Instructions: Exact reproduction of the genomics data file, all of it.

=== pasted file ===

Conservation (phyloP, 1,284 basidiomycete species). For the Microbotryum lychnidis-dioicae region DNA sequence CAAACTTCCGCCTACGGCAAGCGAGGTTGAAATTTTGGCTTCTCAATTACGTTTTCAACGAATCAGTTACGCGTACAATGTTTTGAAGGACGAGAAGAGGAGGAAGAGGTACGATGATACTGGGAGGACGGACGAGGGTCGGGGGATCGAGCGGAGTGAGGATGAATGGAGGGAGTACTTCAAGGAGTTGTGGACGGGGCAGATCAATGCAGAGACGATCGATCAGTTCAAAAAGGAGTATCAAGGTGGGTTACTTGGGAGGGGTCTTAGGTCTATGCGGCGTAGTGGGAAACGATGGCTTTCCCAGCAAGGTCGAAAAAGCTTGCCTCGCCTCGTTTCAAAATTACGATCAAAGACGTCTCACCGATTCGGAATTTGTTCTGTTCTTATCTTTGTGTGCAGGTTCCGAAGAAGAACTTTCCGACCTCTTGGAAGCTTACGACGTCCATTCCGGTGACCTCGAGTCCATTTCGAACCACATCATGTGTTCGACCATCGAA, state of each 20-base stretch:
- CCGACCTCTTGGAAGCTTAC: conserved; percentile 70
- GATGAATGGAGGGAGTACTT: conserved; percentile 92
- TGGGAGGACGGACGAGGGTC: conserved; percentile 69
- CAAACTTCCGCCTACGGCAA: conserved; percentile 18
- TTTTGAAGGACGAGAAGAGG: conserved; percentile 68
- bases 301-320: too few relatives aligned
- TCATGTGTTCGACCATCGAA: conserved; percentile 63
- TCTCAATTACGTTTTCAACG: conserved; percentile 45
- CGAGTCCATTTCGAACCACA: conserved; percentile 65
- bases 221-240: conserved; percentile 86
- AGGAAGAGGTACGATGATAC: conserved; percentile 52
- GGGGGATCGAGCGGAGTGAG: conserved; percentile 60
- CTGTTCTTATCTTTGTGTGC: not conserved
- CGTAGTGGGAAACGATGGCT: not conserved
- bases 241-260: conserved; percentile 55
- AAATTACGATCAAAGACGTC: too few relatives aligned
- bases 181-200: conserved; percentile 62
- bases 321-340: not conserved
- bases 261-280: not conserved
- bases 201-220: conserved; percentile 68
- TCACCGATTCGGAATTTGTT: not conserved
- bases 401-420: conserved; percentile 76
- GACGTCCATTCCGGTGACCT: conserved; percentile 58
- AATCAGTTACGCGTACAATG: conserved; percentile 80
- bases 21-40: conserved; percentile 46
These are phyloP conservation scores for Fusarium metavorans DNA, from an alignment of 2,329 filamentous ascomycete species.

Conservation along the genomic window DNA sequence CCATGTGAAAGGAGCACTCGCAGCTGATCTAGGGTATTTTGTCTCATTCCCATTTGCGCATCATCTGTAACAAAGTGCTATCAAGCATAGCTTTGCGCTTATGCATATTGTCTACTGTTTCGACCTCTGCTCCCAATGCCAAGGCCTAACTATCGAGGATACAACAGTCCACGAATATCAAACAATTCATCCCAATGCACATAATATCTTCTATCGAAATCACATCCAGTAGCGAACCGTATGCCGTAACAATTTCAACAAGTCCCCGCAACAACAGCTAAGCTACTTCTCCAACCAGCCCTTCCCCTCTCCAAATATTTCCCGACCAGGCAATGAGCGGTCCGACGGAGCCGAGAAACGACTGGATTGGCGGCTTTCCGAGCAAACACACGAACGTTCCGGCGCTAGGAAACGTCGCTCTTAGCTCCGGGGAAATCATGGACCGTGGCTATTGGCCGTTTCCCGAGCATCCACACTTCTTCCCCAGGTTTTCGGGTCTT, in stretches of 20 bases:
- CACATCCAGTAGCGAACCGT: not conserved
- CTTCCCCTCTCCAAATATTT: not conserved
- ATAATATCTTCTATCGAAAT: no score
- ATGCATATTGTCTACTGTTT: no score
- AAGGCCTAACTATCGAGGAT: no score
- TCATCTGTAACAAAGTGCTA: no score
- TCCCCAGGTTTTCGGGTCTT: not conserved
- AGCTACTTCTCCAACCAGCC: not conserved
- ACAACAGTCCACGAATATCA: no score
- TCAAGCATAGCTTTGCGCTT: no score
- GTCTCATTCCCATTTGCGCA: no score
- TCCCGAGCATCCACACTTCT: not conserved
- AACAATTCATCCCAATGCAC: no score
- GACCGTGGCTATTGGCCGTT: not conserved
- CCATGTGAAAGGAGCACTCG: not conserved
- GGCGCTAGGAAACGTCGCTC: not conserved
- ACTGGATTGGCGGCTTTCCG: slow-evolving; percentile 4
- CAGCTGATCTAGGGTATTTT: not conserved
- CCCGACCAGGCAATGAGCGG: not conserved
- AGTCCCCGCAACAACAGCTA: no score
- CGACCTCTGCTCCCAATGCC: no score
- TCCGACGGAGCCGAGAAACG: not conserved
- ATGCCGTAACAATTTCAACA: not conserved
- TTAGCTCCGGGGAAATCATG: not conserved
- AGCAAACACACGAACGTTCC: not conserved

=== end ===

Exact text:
Conservation (phyloP, 1,284 basidiomycete species). For the Microbotryum lychnidis-dioicae region DNA sequence CAAACTTCCGCCTACGGCAAGCGAGGTTGAAATTTTGGCTTCTCAATTACGTTTTCAACGAATCAGTTACGCGTACAATGTTTTGAAGGACGAGAAGAGGAGGAAGAGGTACGATGATACTGGGAGGACGGACGAGGGTCGGGGGATCGAGCGGAGTGAGGATGAATGGAGGGAGTACTTCAAGGAGTTGTGGACGGGGCAGATCAATGCAGAGACGATCGATCAGTTCAAAAAGGAGTATCAAGGTGGGTTACTTGGGAGGGGTCTTAGGTCTATGCGGCGTAGTGGGAAACGATGGCTTTCCCAGCAAGGTCGAAAAAGCTTGCCTCGCCTCGTTTCAAAATTACGATCAAAGACGTCTCACCGATTCGGAATTTGTTCTGTTCTTATCTTTGTGTGCAGGTTCCGAAGAAGAACTTTCCGACCTCTTGGAAGCTTACGACGTCCATTCCGGTGACCTCGAGTCCATTTCGAACCACATCATGTGTTCGACCATCGAA, state of each 20-base stretch:
- CCGACCTCTTGGAAGCTTAC: conserved; percentile 70
- GATGAATGGAGGGAGTACTT: conserved; percentile 92
- TGGGAGGACGGACGAGGGTC: conserved; percentile 69
- CAAACTTCCGCCTACGGCAA: conserved; percentile 18
- TTTTGAAGGACGAGAAGAGG: conserved; percentile 68
- bases 301-320: too few relatives aligned
- TCATGTGTTCGACCATCGAA: conserved; percentile 63
- TCTCAATTACGTTTTCAACG: conserved; percentile 45
- CGAGTCCATTTCGAACCACA: conserved; percentile 65
- bases 221-240: conserved; percentile 86
- AGGAAGAGGTACGATGATAC: conserved; percentile 52
- GGGGGATCGAGCGGAGTGAG: conserved; percentile 60
- CTGTTCTTATCTTTGTGTGC: not conserved
- CGTAGTGGGAAACGATGGCT: not conserved
- bases 241-260: conserved; percentile 55
- AAATTACGATCAAAGACGTC: too few relatives aligned
- bases 181-200: conserved; percentile 62
- bases 321-340: not conserved
- bases 261-280: not conserved
- bases 201-220: conserved; percentile 68
- TCACCGATTCGGAATTTGTT: not conserved
- bases 401-420: conserved; percentile 76
- GACGTCCATTCCGGTGACCT: conserved; percentile 58
- AATCAGTTACGCGTACAATG: conserved; percentile 80
- bases 21-40: conserved; percentile 46
These are phyloP conservation scores for Fusarium metavorans DNA, from an alignment of 2,329 filamentous ascomycete species.

Conservation along the genomic window DNA sequence CCATGTGAAAGGAGCACTCGCAGCTGATCTAGGGTATTTTGTCTCATTCCCATTTGCGCATCATCTGTAACAAAGTGCTATCAAGCATAGCTTTGCGCTTATGCATATTGTCTACTGTTTCGACCTCTGCTCCCAATGCCAAGGCCTAACTATCGAGGATACAACAGTCCACGAATATCAAACAATTCATCCCAATGCACATAATATCTTCTATCGAAATCACATCCAGTAGCGAACCGTATGCCGTAACAATTTCAACAAGTCCCCGCAACAACAGCTAAGCTACTTCTCCAACCAGCCCTTCCCCTCTCCAAATATTTCCCGACCAGGCAATGAGCGGTCCGACGGAGCCGAGAAACGACTGGATTGGCGGCTTTCCGAGCAAACACACGAACGTTCCGGCGCTAGGAAACGTCGCTCTTAGCTCCGGGGAAATCATGGACCGTGGCTATTGGCCGTTTCCCGAGCATCCACACTTCTTCCCCAGGTTTTCGGGTCTT, in stretches of 20 bases:
- CACATCCAGTAGCGAACCGT: not conserved
- CTTCCCCTCTCCAAATATTT: not conserved
- ATAATATCTTCTATCGAAAT: no score
- ATGCATATTGTCTACTGTTT: no score
- AAGGCCTAACTATCGAGGAT: no score
- TCATCTGTAACAAAGTGCTA: no score
- TCCCCAGGTTTTCGGGTCTT: not conserved
- AGCTACTTCTCCAACCAGCC: not conserved
- ACAACAGTCCACGAATATCA: no score
- TCAAGCATAGCTTTGCGCTT: no score
- GTCTCATTCCCATTTGCGCA: no score
- TCCCGAGCATCCACACTTCT: not conserved
- AACAATTCATCCCAATGCAC: no score
- GACCGTGGCTATTGGCCGTT: not conserved
- CCATGTGAAAGGAGCACTCG: not conserved
- GGCGCTAGGAAACGTCGCTC: not conserved
- ACTGGATTGGCGGCTTTCCG: slow-evolving; percentile 4
- CAGCTGATCTAGGGTATTTT: not conserved
- CCCGACCAGGCAATGAGCGG: not conserved
- AGTCCCCGCAACAACAGCTA: no score
- CGACCTCTGCTCCCAATGCC: no score
- TCCGACGGAGCCGAGAAACG: not conserved
- ATGCCGTAACAATTTCAACA: not conserved
- TTAGCTCCGGGGAAATCATG: not conserved
- AGCAAACACACGAACGTTCC: not conserved